Pelvic Examinations and Access to Oral Hormonal Contraception

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Abstract

OBJECTIVE:

Requiring a pelvic examination before prescribing oral contraception poses an unnecessary barrier to contraceptive access. Medical guidelines have outlined the safety of oral contraception provision without a pelvic examination, yet little is known about the practices of clinicians providing reproductive health care. Our purpose was to investigate clinicians' requirements for pelvic examination and what may account for practice differences.

METHODS:

We administered a mailed survey to a national probability sample of obstetrician–gynecologists (ob-gyns), family medicine physicians, and advanced practice nurses specializing in obstetrics and gynecology and women's health or family medicine in 2008–2009 (N=1,196), with a response rate of 65.3%.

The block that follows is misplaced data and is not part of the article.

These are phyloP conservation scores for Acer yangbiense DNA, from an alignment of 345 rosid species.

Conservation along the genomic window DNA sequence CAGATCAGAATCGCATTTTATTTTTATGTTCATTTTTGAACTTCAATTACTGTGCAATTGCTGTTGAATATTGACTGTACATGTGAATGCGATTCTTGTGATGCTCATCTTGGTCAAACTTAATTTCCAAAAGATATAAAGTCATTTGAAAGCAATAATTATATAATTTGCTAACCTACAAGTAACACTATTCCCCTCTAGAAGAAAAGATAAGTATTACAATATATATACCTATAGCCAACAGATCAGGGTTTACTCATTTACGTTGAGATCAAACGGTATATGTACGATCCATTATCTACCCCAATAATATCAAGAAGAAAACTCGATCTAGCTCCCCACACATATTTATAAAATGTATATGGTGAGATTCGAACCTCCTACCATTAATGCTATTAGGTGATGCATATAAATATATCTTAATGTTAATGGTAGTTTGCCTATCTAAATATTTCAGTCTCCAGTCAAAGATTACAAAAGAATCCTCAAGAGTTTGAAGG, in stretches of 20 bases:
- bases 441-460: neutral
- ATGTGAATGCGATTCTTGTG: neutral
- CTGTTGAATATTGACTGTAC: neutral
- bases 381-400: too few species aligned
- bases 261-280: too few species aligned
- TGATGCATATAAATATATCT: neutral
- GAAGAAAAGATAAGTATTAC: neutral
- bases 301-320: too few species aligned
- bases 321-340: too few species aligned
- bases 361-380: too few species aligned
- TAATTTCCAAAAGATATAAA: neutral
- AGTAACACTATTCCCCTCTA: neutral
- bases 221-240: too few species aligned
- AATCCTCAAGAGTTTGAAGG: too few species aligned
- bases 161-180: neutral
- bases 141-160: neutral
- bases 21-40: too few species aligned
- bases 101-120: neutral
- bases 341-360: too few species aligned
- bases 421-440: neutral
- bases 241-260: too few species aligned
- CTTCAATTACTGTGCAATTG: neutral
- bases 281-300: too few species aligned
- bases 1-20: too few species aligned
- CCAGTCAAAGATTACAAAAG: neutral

RESULTS:

Nearly one third of ob-gyns and family medicine physicians reported always requiring a pelvic examination when prescribing oral contraception (ob-gyns 29%; family medicine 33%). A higher proportion of advanced practice nurses in primary care (45%) and a markedly lower percentage of advanced practice nurses in reproductive health (17%) reported always requiring the examination. In adjusted analyses, older clinicians were more likely to require the pelvic examination (odds ratio [OR] 1.03, P<.01) and clinicians serving a higher proportion of Medicaid patients more likely (OR 1.62, P<.05). Providers in private practice were more than twice as likely as those working in family-planning or community clinics to require pelvic examinations (OR 2.30, P<.01).

CONCLUSION:

One third of clinicians we surveyed require pelvic examinations before provision of oral contraceptives, despite guidelines indicating they are unnecessary and research suggesting they can pose a barrier to contraceptive access.

LEVEL OF EVIDENCE:

III

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